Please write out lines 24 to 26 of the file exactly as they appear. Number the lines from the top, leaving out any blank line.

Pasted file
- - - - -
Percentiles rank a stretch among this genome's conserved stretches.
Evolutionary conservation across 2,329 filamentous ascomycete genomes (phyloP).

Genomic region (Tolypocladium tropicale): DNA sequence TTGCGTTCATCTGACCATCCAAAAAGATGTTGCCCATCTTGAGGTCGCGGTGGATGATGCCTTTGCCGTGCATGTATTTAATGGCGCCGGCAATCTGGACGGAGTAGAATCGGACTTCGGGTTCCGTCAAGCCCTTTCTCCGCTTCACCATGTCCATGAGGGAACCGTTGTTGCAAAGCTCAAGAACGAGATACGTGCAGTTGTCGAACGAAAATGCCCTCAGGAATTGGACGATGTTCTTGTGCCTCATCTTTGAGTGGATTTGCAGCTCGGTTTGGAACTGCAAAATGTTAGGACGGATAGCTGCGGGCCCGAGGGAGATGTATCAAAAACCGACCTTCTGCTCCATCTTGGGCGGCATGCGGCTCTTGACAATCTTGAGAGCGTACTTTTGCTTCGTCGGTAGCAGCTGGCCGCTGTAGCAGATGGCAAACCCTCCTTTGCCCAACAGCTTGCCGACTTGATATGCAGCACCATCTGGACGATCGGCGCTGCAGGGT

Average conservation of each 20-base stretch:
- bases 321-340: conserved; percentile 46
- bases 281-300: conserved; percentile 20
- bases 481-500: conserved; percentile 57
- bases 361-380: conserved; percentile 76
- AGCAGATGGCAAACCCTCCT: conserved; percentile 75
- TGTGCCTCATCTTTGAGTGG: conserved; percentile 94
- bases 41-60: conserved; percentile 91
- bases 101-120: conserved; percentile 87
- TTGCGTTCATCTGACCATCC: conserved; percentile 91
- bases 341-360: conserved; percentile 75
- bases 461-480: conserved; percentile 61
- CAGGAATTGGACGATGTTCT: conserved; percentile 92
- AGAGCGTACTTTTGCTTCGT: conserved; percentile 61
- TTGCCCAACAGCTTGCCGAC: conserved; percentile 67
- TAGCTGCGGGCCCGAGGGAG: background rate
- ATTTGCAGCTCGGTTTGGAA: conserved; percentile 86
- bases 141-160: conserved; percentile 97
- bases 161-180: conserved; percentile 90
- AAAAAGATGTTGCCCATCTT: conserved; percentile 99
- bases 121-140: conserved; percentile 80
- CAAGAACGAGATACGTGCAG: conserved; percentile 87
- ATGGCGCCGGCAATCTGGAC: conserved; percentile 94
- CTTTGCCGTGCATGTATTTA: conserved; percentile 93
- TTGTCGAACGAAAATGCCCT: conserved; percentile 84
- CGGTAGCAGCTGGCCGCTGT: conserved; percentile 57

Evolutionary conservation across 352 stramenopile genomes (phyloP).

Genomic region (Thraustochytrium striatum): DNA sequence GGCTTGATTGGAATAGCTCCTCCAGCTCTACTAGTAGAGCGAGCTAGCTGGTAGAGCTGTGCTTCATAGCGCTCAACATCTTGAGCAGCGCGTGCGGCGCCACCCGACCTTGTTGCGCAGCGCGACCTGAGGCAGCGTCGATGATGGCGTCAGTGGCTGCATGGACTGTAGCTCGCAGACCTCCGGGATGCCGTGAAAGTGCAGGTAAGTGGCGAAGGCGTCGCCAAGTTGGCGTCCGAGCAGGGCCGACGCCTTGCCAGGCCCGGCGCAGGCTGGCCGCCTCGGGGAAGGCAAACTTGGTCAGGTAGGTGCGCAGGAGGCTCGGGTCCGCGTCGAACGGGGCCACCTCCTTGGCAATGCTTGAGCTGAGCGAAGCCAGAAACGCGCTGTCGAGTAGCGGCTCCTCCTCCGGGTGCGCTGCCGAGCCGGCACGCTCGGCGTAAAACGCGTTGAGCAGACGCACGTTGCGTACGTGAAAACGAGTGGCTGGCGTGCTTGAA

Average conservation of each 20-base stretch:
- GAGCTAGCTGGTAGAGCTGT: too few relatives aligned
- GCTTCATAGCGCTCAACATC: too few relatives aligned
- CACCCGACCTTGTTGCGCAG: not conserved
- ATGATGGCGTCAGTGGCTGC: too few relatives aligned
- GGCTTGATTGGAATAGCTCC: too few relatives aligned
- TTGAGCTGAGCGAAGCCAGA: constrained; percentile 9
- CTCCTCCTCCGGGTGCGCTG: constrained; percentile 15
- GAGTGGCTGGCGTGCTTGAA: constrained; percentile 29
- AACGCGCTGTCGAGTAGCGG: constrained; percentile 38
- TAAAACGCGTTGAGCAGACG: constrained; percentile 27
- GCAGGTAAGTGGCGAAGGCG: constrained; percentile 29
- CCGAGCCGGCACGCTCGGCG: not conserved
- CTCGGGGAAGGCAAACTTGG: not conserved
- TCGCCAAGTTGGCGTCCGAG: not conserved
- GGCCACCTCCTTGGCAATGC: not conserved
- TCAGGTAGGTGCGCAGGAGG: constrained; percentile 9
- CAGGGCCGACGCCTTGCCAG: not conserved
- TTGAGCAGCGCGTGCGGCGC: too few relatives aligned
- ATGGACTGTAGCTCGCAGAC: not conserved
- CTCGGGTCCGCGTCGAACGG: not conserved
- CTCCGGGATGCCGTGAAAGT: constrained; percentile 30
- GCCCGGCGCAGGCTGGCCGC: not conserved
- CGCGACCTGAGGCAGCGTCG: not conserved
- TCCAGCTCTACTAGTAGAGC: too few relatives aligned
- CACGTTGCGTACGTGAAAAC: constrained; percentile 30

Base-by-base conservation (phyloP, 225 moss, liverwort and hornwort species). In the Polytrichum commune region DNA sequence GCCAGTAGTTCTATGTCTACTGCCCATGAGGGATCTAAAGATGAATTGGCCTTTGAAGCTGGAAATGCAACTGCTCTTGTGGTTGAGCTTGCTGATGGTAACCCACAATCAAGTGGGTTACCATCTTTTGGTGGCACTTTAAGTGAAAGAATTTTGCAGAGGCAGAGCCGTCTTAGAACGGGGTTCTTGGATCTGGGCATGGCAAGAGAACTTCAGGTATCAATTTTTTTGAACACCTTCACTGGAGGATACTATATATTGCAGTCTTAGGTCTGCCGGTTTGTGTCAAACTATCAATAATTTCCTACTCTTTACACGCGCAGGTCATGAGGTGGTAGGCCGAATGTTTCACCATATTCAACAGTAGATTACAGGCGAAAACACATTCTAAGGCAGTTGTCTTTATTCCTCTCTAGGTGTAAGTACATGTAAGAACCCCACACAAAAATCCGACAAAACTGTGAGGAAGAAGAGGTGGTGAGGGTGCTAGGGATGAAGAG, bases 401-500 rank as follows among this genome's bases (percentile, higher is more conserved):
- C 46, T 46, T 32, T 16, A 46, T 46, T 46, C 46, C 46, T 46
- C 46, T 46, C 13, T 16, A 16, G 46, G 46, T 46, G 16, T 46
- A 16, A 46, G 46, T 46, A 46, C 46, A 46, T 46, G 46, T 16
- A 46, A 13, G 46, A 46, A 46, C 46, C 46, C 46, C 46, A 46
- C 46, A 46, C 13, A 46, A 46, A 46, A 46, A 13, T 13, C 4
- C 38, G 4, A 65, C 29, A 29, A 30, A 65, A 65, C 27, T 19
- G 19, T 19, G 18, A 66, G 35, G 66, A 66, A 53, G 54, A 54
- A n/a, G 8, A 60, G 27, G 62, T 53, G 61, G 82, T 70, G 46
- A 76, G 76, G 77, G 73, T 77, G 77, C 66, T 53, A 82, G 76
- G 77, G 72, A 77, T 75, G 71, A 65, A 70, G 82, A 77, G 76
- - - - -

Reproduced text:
- bases 121-140: conserved; percentile 80
- CAAGAACGAGATACGTGCAG: conserved; percentile 87
- ATGGCGCCGGCAATCTGGAC: conserved; percentile 94